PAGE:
(Corrects spelling in para 10)
By Asma Alsharif
JEDDAH, Saudi Arabia, April 4 An important Saudi
official riding in a chauffered Rolls Royce unspools a wire
fence across previously unclaimed land. "It's mine now," he
The scene, in a YouTube spoof video satirising a new state
agency to combat corruption, has attracted 2.2 million viewers
in a strait-laced Islamic kingdom where Saudi online comedians
are tackling once-taboo subjects - and gaining a wide following.
Another video satirises a prince for mishandling
anti-corruption demonstrations, while mobile phone footage of
the so-called morality police harassing a family in a shopping
mall went viral this year with over 180,000 hits.
The overall impact of such vignettes cannot be measured, but
in Saudi Arabia, where around 70 percent of the population is
under the age of 30, and where Internet penetration is around 40
percent, social media are driving public debate on a host of
subjects that were once seen as strictly off-limits.
"(Our) team is very careful not to cross the red lines and
instead reflects all the issues that have caused controversy or
debate that have been discussed in the media," said Lama Sabri,
a writer for "Aaltayer", which translates roughly as "On The
Fly", one of the popular YouTube shows.
"The programme also uses comedy to make fun of the existence
of these red lines," she added.
Saudi Arabia is a monarchy with no elected parliament, where
the most senior positions are occupied by high-ranking royals,
some of whom also have extensive business interests.
The media is censored and reporters who cross unofficial red
lines can face the sack, hefty fines or even prison sentences.
But bloggers and contributors to online forums now openly
discuss social ills, government inefficiency and corruption,
while a Twitter user who ridicules the royal family has
attracted 250,000 followers.
"The Internet has always provided a space for Saudis to
express themselves freely in unprecedented ways, and this
(Twitter) is just the latest platform," said Ahmed al-Omran, a
well-known Saudi blogger. "People are becoming more vocal and
critical on Twitter."
Social media helped to catalyse the political unrest that
convulsed many Arab countries last year, mobilising street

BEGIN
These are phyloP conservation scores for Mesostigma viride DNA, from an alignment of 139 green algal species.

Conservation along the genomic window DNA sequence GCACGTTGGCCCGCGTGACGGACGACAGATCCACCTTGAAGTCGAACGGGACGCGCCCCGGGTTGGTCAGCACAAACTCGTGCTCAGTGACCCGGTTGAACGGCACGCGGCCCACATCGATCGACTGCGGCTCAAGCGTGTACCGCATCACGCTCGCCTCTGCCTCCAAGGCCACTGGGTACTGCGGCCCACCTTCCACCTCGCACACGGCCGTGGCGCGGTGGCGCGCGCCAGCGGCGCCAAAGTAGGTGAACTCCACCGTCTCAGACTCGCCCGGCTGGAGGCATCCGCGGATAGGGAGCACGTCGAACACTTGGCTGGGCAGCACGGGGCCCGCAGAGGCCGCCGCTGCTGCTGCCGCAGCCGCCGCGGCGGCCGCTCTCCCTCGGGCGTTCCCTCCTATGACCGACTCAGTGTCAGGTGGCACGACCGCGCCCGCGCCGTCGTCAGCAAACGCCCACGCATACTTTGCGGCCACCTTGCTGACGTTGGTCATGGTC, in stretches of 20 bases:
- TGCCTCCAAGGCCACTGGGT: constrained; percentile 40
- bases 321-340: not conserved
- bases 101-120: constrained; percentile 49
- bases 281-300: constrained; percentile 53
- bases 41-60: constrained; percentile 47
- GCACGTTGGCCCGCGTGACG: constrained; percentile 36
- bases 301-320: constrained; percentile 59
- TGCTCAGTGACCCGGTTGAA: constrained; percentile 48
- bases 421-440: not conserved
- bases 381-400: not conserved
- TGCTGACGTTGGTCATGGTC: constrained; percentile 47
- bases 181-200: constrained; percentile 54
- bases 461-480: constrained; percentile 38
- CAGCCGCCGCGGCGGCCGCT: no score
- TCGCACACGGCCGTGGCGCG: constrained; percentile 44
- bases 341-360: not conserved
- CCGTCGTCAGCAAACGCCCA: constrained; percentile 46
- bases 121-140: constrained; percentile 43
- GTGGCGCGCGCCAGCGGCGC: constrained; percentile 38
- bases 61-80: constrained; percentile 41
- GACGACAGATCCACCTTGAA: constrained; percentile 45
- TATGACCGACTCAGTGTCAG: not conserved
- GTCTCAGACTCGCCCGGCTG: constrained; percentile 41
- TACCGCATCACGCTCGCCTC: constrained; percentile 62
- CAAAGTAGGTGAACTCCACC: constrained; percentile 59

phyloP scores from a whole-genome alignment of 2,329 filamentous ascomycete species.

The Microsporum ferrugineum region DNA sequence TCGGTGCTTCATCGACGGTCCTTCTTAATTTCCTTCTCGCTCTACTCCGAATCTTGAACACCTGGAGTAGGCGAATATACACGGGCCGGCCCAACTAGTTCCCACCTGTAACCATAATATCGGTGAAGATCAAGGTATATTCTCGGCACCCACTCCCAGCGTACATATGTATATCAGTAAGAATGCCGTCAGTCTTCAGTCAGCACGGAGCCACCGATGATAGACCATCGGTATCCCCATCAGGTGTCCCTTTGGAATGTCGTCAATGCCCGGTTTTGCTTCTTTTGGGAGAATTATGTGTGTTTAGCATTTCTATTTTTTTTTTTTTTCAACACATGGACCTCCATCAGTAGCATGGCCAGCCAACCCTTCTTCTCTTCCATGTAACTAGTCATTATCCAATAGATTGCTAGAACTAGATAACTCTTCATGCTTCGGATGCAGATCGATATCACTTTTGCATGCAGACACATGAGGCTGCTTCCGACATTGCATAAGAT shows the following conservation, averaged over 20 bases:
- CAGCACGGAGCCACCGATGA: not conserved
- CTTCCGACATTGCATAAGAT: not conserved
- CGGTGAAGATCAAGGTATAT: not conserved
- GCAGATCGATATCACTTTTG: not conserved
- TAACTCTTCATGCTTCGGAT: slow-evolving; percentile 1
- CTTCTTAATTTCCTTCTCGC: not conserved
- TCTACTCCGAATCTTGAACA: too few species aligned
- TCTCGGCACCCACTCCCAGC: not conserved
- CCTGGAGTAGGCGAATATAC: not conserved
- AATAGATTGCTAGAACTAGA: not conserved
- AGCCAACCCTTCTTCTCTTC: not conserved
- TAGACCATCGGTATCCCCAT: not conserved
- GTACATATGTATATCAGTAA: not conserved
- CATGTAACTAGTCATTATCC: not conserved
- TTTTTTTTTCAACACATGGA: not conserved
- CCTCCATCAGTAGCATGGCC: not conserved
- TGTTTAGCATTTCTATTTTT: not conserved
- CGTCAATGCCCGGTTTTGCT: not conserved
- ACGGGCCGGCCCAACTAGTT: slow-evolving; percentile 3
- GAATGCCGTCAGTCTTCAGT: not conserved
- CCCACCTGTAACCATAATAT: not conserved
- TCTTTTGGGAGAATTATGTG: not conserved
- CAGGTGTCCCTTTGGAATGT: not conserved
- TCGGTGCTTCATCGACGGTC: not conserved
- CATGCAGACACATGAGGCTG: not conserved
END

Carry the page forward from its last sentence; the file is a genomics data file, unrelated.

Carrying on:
protests that overturned regimes and led to mass insurrection
across North Africa and the Middle East.
Saudi Arabia, where the king is broadly popular, escaped
that surge of public anger and analysts say the growth of more
forceful debate is unlikely to send crowds into the streets.
SATIRE AND PARODY
But government officials are being skewered online, in comic
films and other formats, as never before.
One film mocking the Commerce Ministry for perceived double
standards in enforcing business regulations attracted more than
915,000 hits on YouTube. Small traders must stick to the letter
of the law, it suggested, but powerful businessmen can get away
with selling the public that rarest of commodities: air.
Not all the criticism comes in comic or satirical guise.
More than 52,000 people have viewed a film commemorating
victims of Jeddah's deadly 2011 floods by showing notional
"corpses" wrapped in blue sheets in the worst-hit areas.
Many Jeddah residents blamed the disaster on the
government's failure to erect proper flood defences.
Countless Saudis have seen the mobile phone footage of the
morality police accosting a family out shopping. King Abdullah
later sacked the head of the religious organisation dedicated to
enforcing its vision of Islamic behaviour.
On Twitter, an anonymous writer using the pseudonym
"Mujtahidd" has amassed a huge following with a series of
detailed posts about the alleged misdeeds of members of the
extensive royal family.
The writer accused one senior royal of bullying a judge into
helping him perpetrate property fraud by forging documents, and
denounced another for stock market manipulation.
"I believe that exposing corruption on its real scale is a
very effective way of convincing people to move against it,"
Mujtahidd said in an email to Reuters.
The tweets have gained such notoriety that the Grand Mufti,
without referring to Mujtahidd directly, launched his own attack
on Twitter last month, saying the social network "promotes lies"
and includes "attacks against religious and society figures".
While politically engaged Saudis are by turns thrilled and
scandalised by the uncontrollable nature of online debate, the
establishment has shown it is worried.
A law introduced last year made blogs and other social media
subject to some of the same restrictions as conventional media.
"I enjoy reading Mujtahidd's tweets, but it's dangerous
because he's attacking these very prominent people without any
sort of evidence and hurting public confidence in the state,"
said one prominent Saudi.
The example of Hamza Kashgari, a young blogger who may face
trial after being extradited from Malaysia for allegedly
blasphemous posts about the Prophet Mohammad, is a stark warning
of what can happen when online comments outrage public opinion
or upset the authorities.
Some Saudis believe the greater public scrutiny that social
media allows is making a mark as more senior officials and royal
family members take note and join online discussions.
Prince Talal bin Abdulaziz, the half-brother of King
Abdullah, and Information Minister Abdulaziz Khoja are among the
most senior Saudi personalities to join Twitter.
"Definitely the government is paying attention and
monitoring... The number of subscribers on Twitter in Saudi is
among the highest in the region so it is being looked at with
some seriousness," said Hussein Shobokshi, a Saudi analyst.
"It will be one of the things that we will see growing to
have more and more influence," he added.
(Writing by Angus McDowall; Editing by Alistair Lyon)